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West Virginia GOP chairwoman endorses anti-LGBTQ op-ed

June 24, 2019

CHARLESTON, W.Va. (AP) — The leader of West Virginia’s Republican party applauded a state senator’s call for intolerance against members of the LGBTQ community.

Republican state Sen. Mike Azinger wrote an opinion article Sunday titled “The Shame of LGBTQ Pride” in The Parkersburg News and Sentinel after the paper covered a gay pride picnic. State GOP chairwoman Melody Potter then wrote on Facebook that Azinger’s article was “right on.”

Azinger wrote that “sexual deviancy is going mainstream” and he said the solution “is not political correctness and tolerance.”

“The LGBQT movement is not about happiness and tolerance, but about indoctrination and a forced acceptance of a perverted and non-biblical view of sexuality,” he wrote.

In an interview, Azinger said he’s taking a biblical position after seeing the picnic.

“It came to my hometown so I feel like somebody has to speak up against it, being a senator or not, as a Christian I believe that it’s my duty to do so,” he said. He batted down a question about intolerance, saying “this isn’t about hate, this is about a theological and philosophical disagreement of where we’re taking our culture.”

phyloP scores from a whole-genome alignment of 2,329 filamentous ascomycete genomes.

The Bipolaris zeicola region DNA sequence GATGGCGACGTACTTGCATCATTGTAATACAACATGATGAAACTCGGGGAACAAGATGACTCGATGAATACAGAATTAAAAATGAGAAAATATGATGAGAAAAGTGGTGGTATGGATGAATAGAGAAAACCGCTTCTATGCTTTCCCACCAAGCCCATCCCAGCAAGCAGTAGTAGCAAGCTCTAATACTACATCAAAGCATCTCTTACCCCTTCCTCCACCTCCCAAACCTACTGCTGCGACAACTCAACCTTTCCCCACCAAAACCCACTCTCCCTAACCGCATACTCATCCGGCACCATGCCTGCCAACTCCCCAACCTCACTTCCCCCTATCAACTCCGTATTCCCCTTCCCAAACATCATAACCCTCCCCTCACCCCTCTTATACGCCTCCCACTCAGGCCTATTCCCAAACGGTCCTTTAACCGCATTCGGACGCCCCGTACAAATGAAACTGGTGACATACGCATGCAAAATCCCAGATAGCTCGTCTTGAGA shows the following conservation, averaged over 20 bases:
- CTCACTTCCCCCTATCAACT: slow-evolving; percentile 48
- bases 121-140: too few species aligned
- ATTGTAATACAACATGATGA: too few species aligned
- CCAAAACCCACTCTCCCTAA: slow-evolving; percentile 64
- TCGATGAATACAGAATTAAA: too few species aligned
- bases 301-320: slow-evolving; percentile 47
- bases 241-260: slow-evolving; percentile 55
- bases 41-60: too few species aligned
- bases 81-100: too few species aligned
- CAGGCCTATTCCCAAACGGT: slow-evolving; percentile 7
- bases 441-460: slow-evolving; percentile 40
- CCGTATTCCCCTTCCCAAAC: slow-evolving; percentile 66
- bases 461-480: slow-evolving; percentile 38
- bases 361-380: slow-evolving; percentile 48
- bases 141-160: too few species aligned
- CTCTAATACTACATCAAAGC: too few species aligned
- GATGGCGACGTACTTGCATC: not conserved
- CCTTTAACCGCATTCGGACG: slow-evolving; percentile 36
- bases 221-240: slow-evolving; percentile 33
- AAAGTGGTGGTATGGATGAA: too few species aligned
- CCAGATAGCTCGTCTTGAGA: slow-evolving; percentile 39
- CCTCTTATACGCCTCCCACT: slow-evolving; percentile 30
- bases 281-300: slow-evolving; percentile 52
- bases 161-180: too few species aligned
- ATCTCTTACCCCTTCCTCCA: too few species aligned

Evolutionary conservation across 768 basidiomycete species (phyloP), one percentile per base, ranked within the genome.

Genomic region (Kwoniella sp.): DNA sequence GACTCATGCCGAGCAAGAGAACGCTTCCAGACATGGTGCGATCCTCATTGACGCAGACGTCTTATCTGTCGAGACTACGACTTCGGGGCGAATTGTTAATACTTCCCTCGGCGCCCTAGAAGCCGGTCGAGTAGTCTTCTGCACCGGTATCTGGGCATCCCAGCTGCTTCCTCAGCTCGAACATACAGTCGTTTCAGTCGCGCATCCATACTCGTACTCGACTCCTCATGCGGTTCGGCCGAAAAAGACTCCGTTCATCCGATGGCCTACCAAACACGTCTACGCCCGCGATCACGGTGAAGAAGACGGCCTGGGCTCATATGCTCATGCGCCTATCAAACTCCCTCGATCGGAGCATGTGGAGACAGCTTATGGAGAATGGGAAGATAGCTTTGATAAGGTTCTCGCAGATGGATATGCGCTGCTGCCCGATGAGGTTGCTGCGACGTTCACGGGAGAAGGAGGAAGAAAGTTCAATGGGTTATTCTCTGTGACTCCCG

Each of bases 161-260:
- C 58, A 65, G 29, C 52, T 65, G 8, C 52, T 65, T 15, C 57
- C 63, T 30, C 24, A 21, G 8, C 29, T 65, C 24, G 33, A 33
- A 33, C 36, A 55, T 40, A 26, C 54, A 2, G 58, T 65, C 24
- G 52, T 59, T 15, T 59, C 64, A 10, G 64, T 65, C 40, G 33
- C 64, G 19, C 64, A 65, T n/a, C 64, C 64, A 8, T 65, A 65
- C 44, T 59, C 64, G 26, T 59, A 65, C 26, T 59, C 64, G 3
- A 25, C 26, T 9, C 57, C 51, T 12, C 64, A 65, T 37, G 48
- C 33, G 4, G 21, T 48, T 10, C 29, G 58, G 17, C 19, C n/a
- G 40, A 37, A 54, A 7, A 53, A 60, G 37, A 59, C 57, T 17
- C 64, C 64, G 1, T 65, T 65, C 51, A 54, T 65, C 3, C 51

Potter praised the article on Facebook, saying it is “right on and is biblically based.”

“Thank you Senator for having the boldness to stand for what is right,” she wrote. “More people should do the same. Thank you!”

Potter did not return a call to her office.

Andrew Schneider, executive director of the advocacy group Fairness West Virginia, issued a statement linking the situation to anti-gay comments made earlier this year by state Del. Eric Porterfield, arguing the two lawmakers want to “dehumanize a whole segment of the population.

“This all runs counter to the universal religious principle of the Golden Rule, which says that we must love one another as we love ourselves,” Schneider said. “Potter, Azinger and Porterfield seem to forget their scripture when it comes to loving others.”

Porterfield in February told the Charleston Gazette-Mail that “the LGBTQ is a modern day version of the Ku Klux Klan.” He did not return a voicemail and email seeking comment.

The U.S. Supreme Court struck down state bans on gay marriage four years ago.

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